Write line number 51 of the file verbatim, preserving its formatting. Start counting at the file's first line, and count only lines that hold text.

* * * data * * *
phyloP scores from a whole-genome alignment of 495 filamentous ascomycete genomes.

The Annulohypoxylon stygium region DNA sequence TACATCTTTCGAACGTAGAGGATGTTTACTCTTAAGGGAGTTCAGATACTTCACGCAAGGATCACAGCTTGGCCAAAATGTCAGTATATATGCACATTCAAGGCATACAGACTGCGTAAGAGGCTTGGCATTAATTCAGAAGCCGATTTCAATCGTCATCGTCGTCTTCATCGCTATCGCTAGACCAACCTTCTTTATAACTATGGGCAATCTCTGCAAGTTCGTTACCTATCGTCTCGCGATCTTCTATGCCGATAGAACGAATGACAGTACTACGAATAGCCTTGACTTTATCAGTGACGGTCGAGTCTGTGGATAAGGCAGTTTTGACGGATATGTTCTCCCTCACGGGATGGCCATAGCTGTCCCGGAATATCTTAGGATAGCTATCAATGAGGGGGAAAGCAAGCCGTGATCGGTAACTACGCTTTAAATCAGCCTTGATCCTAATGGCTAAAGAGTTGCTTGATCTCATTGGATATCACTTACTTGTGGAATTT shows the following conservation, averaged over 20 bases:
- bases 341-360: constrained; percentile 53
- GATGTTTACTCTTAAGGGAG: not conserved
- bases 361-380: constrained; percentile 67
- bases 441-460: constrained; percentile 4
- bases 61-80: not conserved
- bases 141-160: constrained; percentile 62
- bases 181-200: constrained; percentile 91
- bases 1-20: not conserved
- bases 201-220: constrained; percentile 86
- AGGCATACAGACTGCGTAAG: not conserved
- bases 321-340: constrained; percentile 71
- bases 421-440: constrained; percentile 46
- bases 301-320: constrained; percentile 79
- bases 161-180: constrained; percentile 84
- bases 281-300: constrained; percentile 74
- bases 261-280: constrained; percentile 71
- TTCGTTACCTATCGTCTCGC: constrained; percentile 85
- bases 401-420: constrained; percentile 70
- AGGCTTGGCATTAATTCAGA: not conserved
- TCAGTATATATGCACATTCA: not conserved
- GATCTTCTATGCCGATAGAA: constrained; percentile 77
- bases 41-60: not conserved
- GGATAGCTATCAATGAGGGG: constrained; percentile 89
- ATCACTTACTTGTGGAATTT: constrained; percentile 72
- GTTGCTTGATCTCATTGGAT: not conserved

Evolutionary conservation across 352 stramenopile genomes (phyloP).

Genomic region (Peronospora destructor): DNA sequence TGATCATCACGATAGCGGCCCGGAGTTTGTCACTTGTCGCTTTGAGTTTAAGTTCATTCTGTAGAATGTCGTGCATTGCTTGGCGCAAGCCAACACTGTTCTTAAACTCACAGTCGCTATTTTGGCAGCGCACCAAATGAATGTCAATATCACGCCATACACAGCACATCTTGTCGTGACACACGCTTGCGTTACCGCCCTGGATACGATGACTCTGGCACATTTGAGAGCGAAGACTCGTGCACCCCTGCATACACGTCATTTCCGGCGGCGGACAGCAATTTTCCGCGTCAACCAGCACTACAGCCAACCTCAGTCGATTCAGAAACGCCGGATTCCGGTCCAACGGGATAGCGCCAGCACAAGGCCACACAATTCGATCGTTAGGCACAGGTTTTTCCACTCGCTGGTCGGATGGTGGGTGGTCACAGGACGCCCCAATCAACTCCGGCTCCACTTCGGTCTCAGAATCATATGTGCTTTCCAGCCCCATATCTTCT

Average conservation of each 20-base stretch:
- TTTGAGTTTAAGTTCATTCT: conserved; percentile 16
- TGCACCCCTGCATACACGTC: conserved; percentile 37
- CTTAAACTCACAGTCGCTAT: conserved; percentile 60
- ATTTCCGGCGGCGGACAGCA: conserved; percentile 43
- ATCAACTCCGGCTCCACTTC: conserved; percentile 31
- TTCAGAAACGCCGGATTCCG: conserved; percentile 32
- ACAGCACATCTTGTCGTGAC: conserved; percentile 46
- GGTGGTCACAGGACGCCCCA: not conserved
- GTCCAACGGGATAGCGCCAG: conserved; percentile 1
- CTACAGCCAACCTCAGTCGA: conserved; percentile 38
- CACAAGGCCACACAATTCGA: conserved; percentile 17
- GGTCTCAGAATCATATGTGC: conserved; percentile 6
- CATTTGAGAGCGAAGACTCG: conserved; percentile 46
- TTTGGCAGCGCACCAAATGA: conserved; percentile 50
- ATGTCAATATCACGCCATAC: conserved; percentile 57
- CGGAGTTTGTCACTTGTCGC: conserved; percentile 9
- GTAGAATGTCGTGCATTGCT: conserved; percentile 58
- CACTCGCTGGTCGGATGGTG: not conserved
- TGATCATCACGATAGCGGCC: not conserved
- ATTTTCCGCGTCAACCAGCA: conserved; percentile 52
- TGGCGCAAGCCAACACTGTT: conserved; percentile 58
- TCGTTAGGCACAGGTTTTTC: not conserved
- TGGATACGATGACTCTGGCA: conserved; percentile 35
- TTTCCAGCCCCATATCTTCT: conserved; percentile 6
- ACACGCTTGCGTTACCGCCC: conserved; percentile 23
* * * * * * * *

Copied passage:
- TGGCGCAAGCCAACACTGTT: conserved; percentile 58